The England Amputee Football Association is a charity organisation in the UK which provides people with limb differences the opportunity to play the beautiful game.
by Nikhil Sreekandan
Amputee football, strangely enough, doesn’t have its beginnings in England, the birthplace of Association football( also referred to as soccer). It was invented “by accident” in 1982 by Don Bennet of Seattle, Washington, USA. Today, the sport is played in more than 40 countries and presents its own World Cup.
The sport of amputee football is not that different from football. It is played with seven players on each team – six outfield players and one goalkeeper. The outfield players have lower-extremity amputation and goalkeepers have upper extremity amputation. The outfield players use forearm crutches and play without their prosthesis. You can learn more about the rules of the game here.
The sport was introduced to England in 1988 by Dr Gywnn Thomas as a rehabilitation activity. Later that year, England participated in the world cup in Seattle and won the indoor competition and won the bronze medal in the outdoor competition.
Two years later, in 1990, the England Amputee Football Association(EAFA) was registered as a charity and ever since the organisation has been tirelessly working towards promoting and developing the sport in England and Wales.
For Owen Coyle Jr., the EAFA head coach, amputee football is one of the most engaging disability sports to watch. The “quick-paced, aggressive and fair” nature of the game, and more importantly to see the players overcome their individual challenges to perform at such a high standard makes amputee football an exciting and invigorating sport.
Owen Coyle Jr. got involved with the EAFA back in 2013, in a voluntary capacity of supporting the development squad and junior players. His role developed from there to working and supporting the EAFA National League before he was offered the role of England head coach in October 2016. Owen’s role as the head coach is to lead and organise the England senior squad in preparation for fixtures, competitions and major tournaments like the WAFF World Cup, which is just around the corner.
The EAFA was set up in 1990 with the sole aim to optimise the opportunity for anyone with an amputation or limb deficiency to play football at a grassroots or international level. “The charity is one of the largest amputee football organisations worldwide and is a leading light on many new amputee football projects,” says Owen.
The EAFA at a grassroots level is supported by a variety of partners such as Irwin Mitchell and has some support from The FA. However, at the national level, the team is supported by Simply Business (SB) and other businesses/organisations, but it is always a challenge for the players to raise the amount of money required to attend tournaments etc. “Despite the support from Simply Business, each player in the England team this year has to raise £1500 to represent their country at the WAFF World Championships due to the lack of support at the national level,” explains Owen.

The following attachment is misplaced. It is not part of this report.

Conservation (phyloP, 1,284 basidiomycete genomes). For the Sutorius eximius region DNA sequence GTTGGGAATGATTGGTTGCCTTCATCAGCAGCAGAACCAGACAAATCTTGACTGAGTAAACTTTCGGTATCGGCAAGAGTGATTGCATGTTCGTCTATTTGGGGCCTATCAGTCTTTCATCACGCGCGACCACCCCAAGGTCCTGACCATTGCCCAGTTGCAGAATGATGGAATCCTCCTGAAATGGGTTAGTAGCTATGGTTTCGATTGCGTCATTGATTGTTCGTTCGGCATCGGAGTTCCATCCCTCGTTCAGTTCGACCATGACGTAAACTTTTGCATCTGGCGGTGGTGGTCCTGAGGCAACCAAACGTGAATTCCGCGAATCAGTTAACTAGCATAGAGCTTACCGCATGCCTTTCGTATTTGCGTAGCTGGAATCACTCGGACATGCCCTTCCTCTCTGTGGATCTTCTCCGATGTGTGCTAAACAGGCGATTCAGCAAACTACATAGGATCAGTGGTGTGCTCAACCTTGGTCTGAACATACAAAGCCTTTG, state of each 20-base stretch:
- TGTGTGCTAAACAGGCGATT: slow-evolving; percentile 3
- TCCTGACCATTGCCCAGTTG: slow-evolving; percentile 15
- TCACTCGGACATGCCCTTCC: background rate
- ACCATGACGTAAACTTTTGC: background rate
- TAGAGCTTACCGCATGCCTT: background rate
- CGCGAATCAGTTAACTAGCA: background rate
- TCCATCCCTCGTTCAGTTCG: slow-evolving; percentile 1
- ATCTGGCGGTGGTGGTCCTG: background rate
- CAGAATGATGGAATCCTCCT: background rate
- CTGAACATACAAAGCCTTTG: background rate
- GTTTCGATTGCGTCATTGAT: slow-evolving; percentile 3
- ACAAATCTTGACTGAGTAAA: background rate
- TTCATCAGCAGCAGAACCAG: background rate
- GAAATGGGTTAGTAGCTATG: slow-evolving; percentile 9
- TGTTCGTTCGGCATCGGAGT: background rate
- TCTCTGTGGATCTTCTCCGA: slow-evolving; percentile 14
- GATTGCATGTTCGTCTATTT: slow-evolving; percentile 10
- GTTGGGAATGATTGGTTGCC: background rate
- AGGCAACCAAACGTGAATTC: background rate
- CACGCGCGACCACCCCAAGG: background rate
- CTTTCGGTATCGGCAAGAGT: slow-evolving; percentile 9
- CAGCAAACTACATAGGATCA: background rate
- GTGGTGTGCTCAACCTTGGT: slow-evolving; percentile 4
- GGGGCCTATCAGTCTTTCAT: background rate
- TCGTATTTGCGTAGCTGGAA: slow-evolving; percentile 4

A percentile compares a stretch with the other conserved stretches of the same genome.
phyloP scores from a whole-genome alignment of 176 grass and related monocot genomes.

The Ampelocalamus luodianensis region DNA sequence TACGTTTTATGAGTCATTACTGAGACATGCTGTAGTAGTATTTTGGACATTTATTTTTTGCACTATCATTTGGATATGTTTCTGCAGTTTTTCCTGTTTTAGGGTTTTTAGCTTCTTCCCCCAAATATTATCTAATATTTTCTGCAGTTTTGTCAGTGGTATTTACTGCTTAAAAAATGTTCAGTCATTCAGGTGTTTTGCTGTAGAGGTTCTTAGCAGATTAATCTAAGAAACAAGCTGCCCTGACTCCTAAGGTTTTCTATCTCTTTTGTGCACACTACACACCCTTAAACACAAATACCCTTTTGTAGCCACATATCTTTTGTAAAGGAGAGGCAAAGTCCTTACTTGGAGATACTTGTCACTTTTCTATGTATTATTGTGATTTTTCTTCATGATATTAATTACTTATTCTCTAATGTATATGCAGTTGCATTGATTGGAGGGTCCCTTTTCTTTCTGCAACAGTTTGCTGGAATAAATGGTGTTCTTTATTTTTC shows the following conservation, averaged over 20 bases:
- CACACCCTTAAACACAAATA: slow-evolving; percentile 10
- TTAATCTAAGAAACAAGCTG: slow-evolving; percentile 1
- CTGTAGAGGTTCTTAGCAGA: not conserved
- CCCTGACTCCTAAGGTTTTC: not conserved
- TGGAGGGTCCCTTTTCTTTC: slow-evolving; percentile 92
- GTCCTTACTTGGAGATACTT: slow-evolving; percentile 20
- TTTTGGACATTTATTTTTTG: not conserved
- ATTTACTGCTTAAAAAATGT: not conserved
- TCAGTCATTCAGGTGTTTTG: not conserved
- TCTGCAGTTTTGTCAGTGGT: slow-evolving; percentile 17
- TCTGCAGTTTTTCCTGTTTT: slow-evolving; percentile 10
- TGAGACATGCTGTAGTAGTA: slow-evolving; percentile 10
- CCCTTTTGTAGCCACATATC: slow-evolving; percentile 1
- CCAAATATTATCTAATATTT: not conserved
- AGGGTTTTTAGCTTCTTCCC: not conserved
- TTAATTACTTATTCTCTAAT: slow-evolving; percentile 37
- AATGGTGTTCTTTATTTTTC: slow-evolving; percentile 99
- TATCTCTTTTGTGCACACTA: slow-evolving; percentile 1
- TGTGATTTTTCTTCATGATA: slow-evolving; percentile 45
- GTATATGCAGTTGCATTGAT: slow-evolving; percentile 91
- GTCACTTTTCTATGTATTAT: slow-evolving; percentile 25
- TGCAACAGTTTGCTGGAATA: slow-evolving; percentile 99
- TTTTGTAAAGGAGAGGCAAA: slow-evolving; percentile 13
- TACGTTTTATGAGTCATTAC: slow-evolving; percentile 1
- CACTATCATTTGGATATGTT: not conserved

When asked about England’s chances in this year’s world cup which is to be held between October 24 and November 5 in Mexico, Owen says, “I am confident that we can go all the way, however, like any tournament we will need our fair share of luck. But, the players we have are more than capable of beating any team in the world. We will continue to work hard on the training ground to try and make the dream into a reality.”
In England, the sport isn’t very well recognised, owing to the limited support from the FA, the Premier League et al. However, last year, when the national team played in the EAFF Championship, it was in front of 42,000 at the Vodafone Arena – home of Besiktas (Turkish cub). So, in certain countries, it is vastly popular and the game is clearly making positive strides forward on the European level at least.
Despite the support from Simply Business, each player in the England team this year has to raise £1500 to represent their country at the WAFF World Championships due to the lack of support at the national level.
Sports like amputee football not only has an impact on the lives of the differently-abled but positively improves the lives of anyone and everyone involved with the sport. Owen says, “The sport gives everyone an opportunity to participate regardless of their level and for some becomes a real integral part of their day to day life, like any mainstream footballer, coach or football fan.”
If you are interested in getting involved with the sport, the EAFA is waiting to hear from you. “Anyone who is looking to get involved please get in contact, we are always looking for new players,” says Owen Coyle Jr.
Nikhil Sreekandan is a journalist with a desire to explore life through the stories he chases. An engineer who found recluse in the world of words, he is a journalism post-graduate from Cardiff University. He works as a content editor at Nature inFocus, India’s leading platform for nature and wildlife. When not lost in cinema, contemporary literature or his earphones — there is a genuine attempt at ‘giving chase’, and it is beautiful.